Phone phobia

I’ve just read a PR Week article which looks at phone pitching to journalists, and it seems that things are getting worse in the media relations business. I’ve run my own company for five years now, but before I left my last agency I had noticed that junior staff were becoming increasingly reluctant to pick up the phone.

Of course, I’m such an old lady that I can remember PR before email – when you used to hand staple press releases that were destined for the snail mail. That also meant I spent most of my day on the phone, pitching to journalists and discussing ideas with them.

In the PR Week article, communications skills coach Nick Fitzherbert agrees that this problem is partly generational. He says: “Younger people seem to be developing a fear of the phone – they prefer to stay behind the protective barrier offered by email and text.”

The article then goes on to say that if someone does actually pick up the phone, they are often ill prepared, calling at the wrong time and unable to answer questions. If you aren’t prepared, then you can’t be confident and enthusiastic, and that will come across to the journalist at the end of the phone.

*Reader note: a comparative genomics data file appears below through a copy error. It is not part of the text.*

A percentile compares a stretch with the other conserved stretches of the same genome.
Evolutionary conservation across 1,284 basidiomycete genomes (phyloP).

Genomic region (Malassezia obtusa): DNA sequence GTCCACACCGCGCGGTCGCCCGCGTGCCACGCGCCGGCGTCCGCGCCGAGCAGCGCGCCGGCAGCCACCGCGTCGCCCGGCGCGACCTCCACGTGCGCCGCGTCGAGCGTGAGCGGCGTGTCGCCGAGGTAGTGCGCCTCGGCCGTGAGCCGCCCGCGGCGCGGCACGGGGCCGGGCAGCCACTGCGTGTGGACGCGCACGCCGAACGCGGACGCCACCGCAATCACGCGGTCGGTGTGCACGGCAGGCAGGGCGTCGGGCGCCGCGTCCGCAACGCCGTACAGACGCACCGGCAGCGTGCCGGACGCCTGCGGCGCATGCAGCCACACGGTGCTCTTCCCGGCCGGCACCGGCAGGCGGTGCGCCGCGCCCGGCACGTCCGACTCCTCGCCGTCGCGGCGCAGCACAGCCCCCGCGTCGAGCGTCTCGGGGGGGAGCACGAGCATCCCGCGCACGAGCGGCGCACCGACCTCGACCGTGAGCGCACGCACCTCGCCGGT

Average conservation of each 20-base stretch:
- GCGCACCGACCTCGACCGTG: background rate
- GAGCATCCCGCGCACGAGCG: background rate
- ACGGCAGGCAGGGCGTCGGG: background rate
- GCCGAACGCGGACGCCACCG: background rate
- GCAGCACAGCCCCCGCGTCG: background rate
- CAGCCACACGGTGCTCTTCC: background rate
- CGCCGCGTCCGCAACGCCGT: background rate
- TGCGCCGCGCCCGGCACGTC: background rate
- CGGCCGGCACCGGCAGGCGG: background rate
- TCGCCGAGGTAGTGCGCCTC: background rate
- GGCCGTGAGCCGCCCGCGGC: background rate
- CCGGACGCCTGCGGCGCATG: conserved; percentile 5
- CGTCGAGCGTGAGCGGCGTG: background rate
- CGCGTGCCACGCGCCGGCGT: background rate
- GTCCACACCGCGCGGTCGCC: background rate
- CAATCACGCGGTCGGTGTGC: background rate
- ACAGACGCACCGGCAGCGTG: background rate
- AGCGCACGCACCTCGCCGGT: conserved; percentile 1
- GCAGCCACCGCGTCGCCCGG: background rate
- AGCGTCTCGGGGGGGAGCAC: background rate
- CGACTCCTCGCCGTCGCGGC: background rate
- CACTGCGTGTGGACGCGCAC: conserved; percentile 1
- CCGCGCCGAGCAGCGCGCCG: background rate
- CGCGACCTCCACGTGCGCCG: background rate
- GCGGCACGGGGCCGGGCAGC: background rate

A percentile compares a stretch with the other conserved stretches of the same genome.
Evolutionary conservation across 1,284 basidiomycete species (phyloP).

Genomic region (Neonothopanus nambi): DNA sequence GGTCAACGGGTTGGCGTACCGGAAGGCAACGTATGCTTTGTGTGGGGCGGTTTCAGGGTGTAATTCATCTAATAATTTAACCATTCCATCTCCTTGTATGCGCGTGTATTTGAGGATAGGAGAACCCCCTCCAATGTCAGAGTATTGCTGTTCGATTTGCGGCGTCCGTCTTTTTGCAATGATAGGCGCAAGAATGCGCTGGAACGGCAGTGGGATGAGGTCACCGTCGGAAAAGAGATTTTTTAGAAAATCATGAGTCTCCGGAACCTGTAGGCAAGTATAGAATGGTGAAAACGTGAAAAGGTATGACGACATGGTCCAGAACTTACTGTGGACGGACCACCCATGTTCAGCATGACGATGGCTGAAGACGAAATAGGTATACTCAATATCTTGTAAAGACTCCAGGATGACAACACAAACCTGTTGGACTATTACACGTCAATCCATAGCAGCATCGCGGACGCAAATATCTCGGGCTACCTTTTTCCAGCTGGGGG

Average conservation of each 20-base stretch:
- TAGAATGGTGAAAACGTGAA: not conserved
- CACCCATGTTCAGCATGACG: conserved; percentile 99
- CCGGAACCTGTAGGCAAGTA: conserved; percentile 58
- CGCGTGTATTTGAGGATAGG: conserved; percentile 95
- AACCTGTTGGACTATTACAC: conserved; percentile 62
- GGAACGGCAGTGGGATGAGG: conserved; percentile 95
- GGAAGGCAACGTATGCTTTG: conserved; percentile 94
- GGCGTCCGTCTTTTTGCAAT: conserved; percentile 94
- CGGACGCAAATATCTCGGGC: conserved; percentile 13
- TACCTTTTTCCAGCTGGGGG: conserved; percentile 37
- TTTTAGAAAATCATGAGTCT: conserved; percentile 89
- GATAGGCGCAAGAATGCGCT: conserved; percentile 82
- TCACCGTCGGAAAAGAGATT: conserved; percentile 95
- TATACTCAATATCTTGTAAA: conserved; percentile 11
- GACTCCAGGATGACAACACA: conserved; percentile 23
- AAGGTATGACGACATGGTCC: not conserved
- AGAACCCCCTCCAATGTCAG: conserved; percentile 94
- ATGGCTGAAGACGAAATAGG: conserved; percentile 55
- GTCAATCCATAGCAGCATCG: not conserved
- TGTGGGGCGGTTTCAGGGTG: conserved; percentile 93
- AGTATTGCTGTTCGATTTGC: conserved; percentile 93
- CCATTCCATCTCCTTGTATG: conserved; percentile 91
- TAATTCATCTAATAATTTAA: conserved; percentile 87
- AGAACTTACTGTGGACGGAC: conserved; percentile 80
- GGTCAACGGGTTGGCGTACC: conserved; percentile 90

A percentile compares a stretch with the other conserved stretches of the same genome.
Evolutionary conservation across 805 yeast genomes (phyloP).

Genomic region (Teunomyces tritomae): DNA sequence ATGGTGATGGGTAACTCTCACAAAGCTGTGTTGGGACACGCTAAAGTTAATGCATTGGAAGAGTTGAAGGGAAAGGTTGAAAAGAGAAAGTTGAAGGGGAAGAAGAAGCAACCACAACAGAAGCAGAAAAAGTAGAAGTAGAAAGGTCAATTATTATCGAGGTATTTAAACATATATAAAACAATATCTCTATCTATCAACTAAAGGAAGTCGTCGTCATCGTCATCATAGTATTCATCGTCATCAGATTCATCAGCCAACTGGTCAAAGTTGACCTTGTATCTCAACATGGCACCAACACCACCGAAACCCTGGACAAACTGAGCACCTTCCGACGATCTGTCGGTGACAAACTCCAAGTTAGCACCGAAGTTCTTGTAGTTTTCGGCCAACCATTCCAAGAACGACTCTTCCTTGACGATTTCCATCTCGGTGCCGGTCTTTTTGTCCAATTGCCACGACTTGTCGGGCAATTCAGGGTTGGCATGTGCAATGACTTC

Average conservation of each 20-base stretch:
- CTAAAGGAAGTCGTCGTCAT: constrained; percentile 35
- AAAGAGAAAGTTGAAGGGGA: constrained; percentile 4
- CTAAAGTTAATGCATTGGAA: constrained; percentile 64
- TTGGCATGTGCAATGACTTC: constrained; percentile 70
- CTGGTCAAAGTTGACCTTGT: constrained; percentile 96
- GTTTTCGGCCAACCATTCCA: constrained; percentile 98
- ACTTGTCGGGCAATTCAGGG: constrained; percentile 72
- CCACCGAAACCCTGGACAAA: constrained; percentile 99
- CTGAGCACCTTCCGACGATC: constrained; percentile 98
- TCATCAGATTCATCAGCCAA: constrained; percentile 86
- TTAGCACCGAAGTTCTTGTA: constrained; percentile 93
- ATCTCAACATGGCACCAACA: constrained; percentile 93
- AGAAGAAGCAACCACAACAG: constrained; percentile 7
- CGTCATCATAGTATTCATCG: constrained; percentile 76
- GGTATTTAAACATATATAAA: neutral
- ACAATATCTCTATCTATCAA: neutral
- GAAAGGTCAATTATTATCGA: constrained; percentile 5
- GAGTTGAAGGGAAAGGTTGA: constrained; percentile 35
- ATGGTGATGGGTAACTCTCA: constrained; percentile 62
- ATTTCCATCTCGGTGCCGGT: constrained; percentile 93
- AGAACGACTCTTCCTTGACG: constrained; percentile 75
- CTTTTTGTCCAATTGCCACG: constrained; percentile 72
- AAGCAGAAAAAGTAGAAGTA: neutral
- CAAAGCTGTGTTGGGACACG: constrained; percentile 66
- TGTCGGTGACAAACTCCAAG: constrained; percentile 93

I fully admit, that most of my work is now done on email, but the pitches I make are to journalists that I’ve known for years. If it’s someone that I don’t know, I usually call first to chat the idea through, and hopefully inspire them!

The sheer volume of emails that journalists receive means they don’t read all of them. It’s therefore crucially important to make the email subject very clear i.e. what it’s about and why it could help them. Cut out the waffle and get straight to the point – they won’t read pages of drivel, an email needs to create interest, not deliver War and Peace! Treat your email like you would a well-crafted, succinct phone pitch where you have 30 seconds or less to get a positive reaction.

Next time you’re just about to press the ‘send’ button, why don’t you consider picking up the phone instead?

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